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Humans, being essentially self-centred, want to know what makes them different from their wild relatives, as well as what similarities exist. But it’s not just a matter of curiosity. Other species can teach us a lot about the big issues that challenge us in modern society.

Stress is seen as a pervasive modern-day killer. It has an impact on everything from our intestinal processes to our cherished cognitive performance. But stress is not a modern thing. All animals stress about predators, hunger, and lack of sex. So, what can we learn from them?

If there were a sweet spot – the optimal stress level – at which most stressed animals show peak cognitive performance we could possibly use the information to modulate our own stress and mental feats. And it would be brilliant if we could develop a deep understanding of how wild animals perform under varying levels of risk, given that they have evolved to deal with these over millions of years.

Studying the link between stress and cognitive performance, however, is hampered by many challenges. Although our methods of measuring stress have improved dramatically in recent years, outside the lab it’s still very difficult to contrast chronic stress from, say, a long drought, versus acute stress, such as the presence of a predator. Or linking our measures of stress to wild animals’ learning and memory skills.

We’re only just scratching at the
surface of this problem.

Not stressing the animals
The study of stress itself is coming into its own. Traditionally, researchers actually increased their study subjects’ stress levels by the collection of blood used to measure circulating stress hormone (cortisol) levels. More recently, though, we have been given a barrage of less invasive tools with which to measure animals’ anxiety.

Perhaps the most widely used technique is to extract hormonal data from fecal samples. There is no need to catch or handle the animal. By happy coincidence stressed animals produce even more poo than their calm counterparts. Fecal hormones have certainly confirmed many of our suspicions. Animals become more stressed when they are handled and in captive conditions like zoos. They also find losing a friend very stressful.

There have also been some surprise findings. It may seem obvious that being a subordinate animal is stressful, but research on baboons shows that alpha males may actually be the ones heading for a stomach ulcer.

Another way of indirectly assessing anxiety is by measuring changes in how much food wild animals leave behind in experimental feeding patches. The idea is that a relaxed animal will eat more of the food than an anxious individual, leaving behind more food. This is called the giving up density. Experiments such as these allow us to clearly see how wild animals perceive variation in risk in their natural landscapes.

We know from Giving Up Density experiments that Nubian ibex perceive increased tourism as risky, while samango monkeys use human observers as potential shields against predators, eating much more food when their human “guards” are nearby. These same monkeys also feel much more threatened near the ground, compared to positions higher up under the tree canopies.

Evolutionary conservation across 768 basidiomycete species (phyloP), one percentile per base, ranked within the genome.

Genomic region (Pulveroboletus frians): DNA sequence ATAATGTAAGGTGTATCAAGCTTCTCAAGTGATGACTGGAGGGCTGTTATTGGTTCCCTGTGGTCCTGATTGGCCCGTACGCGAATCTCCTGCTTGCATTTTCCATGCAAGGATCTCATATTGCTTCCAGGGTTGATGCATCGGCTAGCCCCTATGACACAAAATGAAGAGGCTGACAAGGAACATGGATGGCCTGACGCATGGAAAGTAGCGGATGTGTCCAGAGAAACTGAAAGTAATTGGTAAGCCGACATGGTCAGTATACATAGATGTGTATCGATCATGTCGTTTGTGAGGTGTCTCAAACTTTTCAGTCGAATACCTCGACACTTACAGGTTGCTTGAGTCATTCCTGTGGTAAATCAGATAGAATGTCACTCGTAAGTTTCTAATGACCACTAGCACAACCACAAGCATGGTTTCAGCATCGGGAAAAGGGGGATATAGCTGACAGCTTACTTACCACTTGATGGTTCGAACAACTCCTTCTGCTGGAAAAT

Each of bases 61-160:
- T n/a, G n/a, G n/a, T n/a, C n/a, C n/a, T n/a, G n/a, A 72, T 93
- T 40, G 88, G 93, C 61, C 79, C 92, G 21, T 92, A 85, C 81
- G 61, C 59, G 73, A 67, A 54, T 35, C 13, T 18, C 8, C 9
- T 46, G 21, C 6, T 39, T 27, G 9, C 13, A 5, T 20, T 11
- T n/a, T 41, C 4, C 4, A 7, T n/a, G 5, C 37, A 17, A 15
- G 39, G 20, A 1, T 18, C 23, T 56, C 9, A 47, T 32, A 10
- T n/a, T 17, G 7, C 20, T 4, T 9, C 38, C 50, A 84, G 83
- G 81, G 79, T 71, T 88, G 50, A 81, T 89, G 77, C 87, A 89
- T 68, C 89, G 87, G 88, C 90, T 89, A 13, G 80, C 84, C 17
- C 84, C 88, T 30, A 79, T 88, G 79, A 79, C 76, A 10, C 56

An even more exciting recent development is the measure of stress through thermal imagery. Researchers are knee-deep in the development of reliable techniques using thermal cameras to detect rapid changes in body surface temperatures.

A spike in stress levels causes blood to shunt away from an animal’s body surface (may this be what gives us the chills when we panic?). Suddenly, and quite literally, the animal appears to be cooler. Armed with this knowledge, we may be able to monitor fluctuation in stress levels in real time.

With all of these tools at our disposal, you may imagine that we know everything there is to know about wild animals’ performance under pressure. Unfortunately we don’t.

There is still a lot to learn
Our knowledge of cognitive performance and stress is heavily skewed towards lab rats. A great deal has been learnt from them.
For example, experiments have shown some positive effects of stress on lab rats. Brief, acute stress can actually lead to an increase in neurons in rats’ brains. And rats, who were stressed out as teenagers become more impulsive as adults, which can make them more effective foragers, especially under high risk conditions.

In some ways, these findings sound like great news. We can perhaps all relate to the idea that we perform rather well when the stressful situation is short-lived, but flunk out when the pressure is either non-existent or overwhelming. But what we can say about these very rodent-focused studies is that it’s time to move beyond rodents and beyond the lab.

Moving past rodents
Data are slowly trickling in.

Studies on wild animals appear to confirm the idea that long-term, chronic stressors can truly decrease your mental acuity. For example, a recent study on wild-caught guppies showed that those used to stress make a lot more mistakes in cognitive challenges compared to the relatively relaxed fish.

Left-handed marmosets, which are the target of more social attacks and are therefore perhaps more chronically stressed, also show negative cognitive biases compared to their right-handed group members. In my own lab we are trying to assess various ways in which varying risk can affect learning abilities.

We are using Giving Up Density experiments to determine how well wild bat-eared foxes may perform in low-risk and high-risk situations.
The key to unlocking how animals deal with stress requires that we step off our pedestal and acknowledge that other animals may outdo us in some cognitive tasks. If we do this we may learn how to truly cope in our own rapidly changing landscape.
(The Conversation)